By ecoRI News staff
TOLLAND, Conn. — The U.S. Department of Agriculture’s Natural Resources Conservation Service (NRCS) is investing $25 million to help targeted agricultural producers improve water quality in high-priority streams and rivers across the country, including two in Connecticut.
Through the National Water Quality Initiative (NWQI), NRCS will help the state’s agricultural producers in the Broad Brook and Little River watersheds apply conservation measures to address water-quality concerns such as excess nitrogen and phosphorous, sediment, and pathogens.
“Clean water is in everyone’s interest and the best way to achieve it is through the types of partnerships forged by programs like NWQI,” said Thomas Morgart, NRCS state conservationist in Connecticut. “When farmers and forest landowners come together to improve water quality, we’re able to achieve bigger benefits.”
NWQI helps producers adopt conservation practices such as improving soil nutrient management, planting cover crops, using conservation cropping systems, establishing filter strips, and monitoring water quality.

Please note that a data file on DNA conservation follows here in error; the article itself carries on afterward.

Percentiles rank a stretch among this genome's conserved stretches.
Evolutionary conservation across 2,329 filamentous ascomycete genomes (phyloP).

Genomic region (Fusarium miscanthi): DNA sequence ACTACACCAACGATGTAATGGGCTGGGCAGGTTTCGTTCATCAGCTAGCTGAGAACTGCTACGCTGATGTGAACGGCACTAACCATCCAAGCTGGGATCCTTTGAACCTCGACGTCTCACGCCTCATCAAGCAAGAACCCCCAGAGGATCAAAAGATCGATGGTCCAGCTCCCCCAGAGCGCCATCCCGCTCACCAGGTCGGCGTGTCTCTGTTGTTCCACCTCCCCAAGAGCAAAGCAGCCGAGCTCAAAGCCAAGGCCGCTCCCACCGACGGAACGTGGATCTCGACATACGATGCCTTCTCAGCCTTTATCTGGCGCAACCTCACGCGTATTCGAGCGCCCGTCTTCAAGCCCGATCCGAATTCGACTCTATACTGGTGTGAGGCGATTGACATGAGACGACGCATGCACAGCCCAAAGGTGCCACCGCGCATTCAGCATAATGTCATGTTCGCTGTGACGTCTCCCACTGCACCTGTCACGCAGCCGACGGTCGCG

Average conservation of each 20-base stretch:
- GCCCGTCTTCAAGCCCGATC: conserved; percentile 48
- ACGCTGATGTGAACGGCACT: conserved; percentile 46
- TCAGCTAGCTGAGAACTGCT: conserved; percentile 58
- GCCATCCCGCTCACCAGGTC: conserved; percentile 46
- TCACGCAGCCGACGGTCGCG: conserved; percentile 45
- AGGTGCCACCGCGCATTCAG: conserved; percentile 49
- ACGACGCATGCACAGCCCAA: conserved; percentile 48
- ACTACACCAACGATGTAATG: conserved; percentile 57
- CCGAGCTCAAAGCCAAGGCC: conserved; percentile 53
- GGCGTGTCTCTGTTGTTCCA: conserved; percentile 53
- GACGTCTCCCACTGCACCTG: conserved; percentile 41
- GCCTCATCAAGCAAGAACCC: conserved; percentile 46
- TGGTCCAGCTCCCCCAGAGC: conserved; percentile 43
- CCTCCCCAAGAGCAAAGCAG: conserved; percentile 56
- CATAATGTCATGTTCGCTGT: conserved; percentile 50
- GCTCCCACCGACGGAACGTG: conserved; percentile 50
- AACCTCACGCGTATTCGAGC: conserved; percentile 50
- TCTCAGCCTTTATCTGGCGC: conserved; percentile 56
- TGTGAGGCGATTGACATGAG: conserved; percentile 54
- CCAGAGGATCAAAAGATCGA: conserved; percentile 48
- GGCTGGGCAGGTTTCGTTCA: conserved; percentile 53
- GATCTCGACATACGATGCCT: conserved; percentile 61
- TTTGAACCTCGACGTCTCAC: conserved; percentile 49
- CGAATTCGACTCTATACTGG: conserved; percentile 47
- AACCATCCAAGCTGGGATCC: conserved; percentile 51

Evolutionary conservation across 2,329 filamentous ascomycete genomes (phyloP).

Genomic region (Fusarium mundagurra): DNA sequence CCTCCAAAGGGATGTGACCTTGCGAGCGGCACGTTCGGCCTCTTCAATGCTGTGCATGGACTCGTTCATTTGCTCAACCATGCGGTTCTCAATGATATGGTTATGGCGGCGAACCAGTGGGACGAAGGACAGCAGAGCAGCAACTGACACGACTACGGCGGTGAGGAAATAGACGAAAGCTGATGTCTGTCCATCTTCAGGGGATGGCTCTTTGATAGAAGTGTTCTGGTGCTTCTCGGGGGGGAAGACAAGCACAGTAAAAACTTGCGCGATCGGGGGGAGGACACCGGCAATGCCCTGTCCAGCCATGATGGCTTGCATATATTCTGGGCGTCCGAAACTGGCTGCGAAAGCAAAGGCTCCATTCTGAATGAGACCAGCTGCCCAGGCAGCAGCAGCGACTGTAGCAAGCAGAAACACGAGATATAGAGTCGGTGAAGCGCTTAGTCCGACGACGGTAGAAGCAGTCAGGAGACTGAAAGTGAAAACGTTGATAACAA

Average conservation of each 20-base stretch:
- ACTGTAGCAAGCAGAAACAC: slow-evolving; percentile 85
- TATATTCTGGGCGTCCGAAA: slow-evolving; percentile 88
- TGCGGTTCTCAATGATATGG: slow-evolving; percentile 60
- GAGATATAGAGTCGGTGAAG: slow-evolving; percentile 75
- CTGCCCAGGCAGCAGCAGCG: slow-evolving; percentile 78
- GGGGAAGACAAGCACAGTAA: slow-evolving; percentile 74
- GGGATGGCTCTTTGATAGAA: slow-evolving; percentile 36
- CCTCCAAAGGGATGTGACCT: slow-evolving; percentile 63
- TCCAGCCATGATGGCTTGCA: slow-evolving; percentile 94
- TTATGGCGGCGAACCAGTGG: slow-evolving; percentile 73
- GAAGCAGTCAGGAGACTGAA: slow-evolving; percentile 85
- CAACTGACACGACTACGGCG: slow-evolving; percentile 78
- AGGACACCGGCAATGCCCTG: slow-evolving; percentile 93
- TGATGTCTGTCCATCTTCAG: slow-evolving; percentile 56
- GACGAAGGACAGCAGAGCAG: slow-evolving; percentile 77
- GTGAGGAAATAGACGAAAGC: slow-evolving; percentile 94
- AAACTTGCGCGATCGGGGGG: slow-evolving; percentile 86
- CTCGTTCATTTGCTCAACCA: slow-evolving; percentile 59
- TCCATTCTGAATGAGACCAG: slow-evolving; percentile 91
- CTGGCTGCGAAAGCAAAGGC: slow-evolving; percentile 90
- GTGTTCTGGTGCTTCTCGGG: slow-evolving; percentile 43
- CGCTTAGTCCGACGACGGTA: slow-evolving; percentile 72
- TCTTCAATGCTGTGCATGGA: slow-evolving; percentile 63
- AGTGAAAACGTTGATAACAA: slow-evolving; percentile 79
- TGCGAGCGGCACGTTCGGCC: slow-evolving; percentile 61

This year, NRCS is bolstering water-quality efforts by introducing a new evaluation tool that will help producers in the selected watersheds assess how their farm is operating, the value of conservation already in place, and identify areas they may want to improve and practices they may want to implement.
To select NWQI watersheds, NRCS worked with water-quality agencies and other partners that provided additional funding and assistance with watershed planning and outreach.
“As farmers work to improve water quality while providing food and fiber for the nation, they also help provide their communities with clean waterways, safe drinking water, and healthy habitat for fish and wildlife,” Morgart said.